What’s changing is that more people are coming round to the view that their peers who are using food banks are not their by choice or because they deserve to be there, but because they are being denied the ability and opportunities to live anything like a normal life. A recent article by Sam Freedman argues that the mentality of the electorate has changed from the 1990s because most voters have become poorer in real terms over the 15 years since the financial crisis, and while people still think about fairness in contributory terms, more people now think that wealth inequality is a key part of the problem than pin the blame on immigrants or people on benefits. Attitudes are softening so that the ‘strivers vs skivers’ rhetoric has lost its bite. As the Policy Institute argue: “People are convinced of the need or societal duty to meet people’s basic needs, such as food and housing. In some cases, the public afford equal weight to a wider set of opportunities beyond simply fulfilling basic needs, such as providing access to education.”
In this context, political parties are behind the times. The political consensus of recent decades that has protected the living standards of pensioners has neglected the needs of working age people and children; instead, it has actively worked against their needs by making the benefits system as punitive and inadequate as possible, in order to push them into work that is often poorly paid and insecure. Beveridge called for a ‘national minimum’, instead of setting benefits levels arbitrarily based on political calculations alone. We already have an evidence-based approach for setting the national minimum wage; why not use a similar approach to calculate the minimum level of benefits?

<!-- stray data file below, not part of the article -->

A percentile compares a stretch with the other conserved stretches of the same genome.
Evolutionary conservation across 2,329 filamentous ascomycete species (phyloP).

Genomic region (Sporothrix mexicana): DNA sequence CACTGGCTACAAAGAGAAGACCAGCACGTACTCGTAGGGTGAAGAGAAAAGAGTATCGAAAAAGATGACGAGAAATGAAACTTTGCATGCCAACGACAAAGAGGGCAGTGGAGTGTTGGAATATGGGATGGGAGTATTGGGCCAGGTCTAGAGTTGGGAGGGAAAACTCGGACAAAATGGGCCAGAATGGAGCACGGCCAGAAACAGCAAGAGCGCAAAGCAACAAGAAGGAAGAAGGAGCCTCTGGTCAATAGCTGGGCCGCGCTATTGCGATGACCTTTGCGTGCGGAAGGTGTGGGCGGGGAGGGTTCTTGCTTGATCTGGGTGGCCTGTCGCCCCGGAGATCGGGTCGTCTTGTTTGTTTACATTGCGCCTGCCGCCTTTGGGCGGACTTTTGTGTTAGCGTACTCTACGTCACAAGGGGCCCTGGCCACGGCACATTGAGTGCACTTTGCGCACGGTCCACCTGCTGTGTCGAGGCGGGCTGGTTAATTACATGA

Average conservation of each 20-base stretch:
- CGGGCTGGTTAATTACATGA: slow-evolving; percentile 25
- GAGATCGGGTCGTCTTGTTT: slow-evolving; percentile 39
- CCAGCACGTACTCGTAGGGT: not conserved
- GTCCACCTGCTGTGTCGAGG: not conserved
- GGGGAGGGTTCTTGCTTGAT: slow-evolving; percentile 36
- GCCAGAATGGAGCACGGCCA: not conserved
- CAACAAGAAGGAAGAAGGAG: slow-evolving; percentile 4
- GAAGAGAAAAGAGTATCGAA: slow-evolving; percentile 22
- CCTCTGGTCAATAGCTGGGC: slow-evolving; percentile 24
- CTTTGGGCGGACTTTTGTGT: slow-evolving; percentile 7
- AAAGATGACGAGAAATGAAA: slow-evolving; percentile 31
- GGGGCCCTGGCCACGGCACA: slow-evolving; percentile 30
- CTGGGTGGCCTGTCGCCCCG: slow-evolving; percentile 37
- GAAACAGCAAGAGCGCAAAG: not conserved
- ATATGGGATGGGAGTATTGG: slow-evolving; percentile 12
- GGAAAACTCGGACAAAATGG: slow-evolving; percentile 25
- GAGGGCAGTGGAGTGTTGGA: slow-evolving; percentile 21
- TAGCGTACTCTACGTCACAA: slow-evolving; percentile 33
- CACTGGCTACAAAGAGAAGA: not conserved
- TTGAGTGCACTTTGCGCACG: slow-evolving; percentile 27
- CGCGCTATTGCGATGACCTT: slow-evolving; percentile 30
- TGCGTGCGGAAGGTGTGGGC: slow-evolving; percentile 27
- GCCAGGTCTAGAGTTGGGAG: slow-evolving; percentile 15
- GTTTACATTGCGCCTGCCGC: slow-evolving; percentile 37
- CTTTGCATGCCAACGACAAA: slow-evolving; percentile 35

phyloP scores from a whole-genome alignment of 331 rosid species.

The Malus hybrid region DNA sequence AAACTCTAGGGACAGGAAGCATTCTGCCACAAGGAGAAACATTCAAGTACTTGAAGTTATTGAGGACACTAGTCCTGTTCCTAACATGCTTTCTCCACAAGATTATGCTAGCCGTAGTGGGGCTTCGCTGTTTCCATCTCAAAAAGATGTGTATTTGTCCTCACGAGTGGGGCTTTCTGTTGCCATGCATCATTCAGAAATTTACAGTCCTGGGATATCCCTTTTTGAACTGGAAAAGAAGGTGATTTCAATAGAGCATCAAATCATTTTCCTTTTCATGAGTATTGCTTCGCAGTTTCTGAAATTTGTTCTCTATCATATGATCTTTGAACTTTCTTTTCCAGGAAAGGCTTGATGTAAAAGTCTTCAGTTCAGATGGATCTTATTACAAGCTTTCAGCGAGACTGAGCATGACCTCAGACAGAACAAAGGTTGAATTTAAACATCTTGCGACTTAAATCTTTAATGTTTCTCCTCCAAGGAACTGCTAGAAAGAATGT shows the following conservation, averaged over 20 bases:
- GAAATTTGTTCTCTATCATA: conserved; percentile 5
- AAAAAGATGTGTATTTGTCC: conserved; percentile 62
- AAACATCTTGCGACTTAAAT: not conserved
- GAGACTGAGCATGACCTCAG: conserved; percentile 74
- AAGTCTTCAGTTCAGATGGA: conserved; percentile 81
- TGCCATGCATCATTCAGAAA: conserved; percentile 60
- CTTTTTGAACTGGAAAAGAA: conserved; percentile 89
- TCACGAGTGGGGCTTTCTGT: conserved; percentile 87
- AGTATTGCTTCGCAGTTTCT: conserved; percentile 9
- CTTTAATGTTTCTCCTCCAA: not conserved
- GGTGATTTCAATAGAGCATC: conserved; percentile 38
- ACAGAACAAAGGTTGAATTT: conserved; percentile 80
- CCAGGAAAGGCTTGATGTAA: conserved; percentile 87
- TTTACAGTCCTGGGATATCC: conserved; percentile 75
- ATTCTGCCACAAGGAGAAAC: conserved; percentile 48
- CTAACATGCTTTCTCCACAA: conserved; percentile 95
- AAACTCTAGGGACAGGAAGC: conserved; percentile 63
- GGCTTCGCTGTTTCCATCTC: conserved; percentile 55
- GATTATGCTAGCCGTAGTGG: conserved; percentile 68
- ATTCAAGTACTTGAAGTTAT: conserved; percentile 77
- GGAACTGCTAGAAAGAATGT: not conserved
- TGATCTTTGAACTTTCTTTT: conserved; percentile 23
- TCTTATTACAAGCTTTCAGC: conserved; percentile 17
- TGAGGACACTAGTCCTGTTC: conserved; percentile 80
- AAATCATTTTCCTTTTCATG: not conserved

The essentials guarantee would be expensive - the charities estimate £22 billion per year - although they claim that this would lift 1.7 million people (including 600,000 children) out of poverty, and would generate savings by reducing demand for NHS services and other social benefits. It is not, and cannot be, the only approach; a group of charities have formed Together Through This Crisis to call for action on a range of cost of living policies such as help with energy bills, free school meals, and housing benefit, and we need to reform the housing system and deliver better public services at the same time. But these investments will deliver huge social and economic benefits over time. We can’t afford to say that we can’t afford them.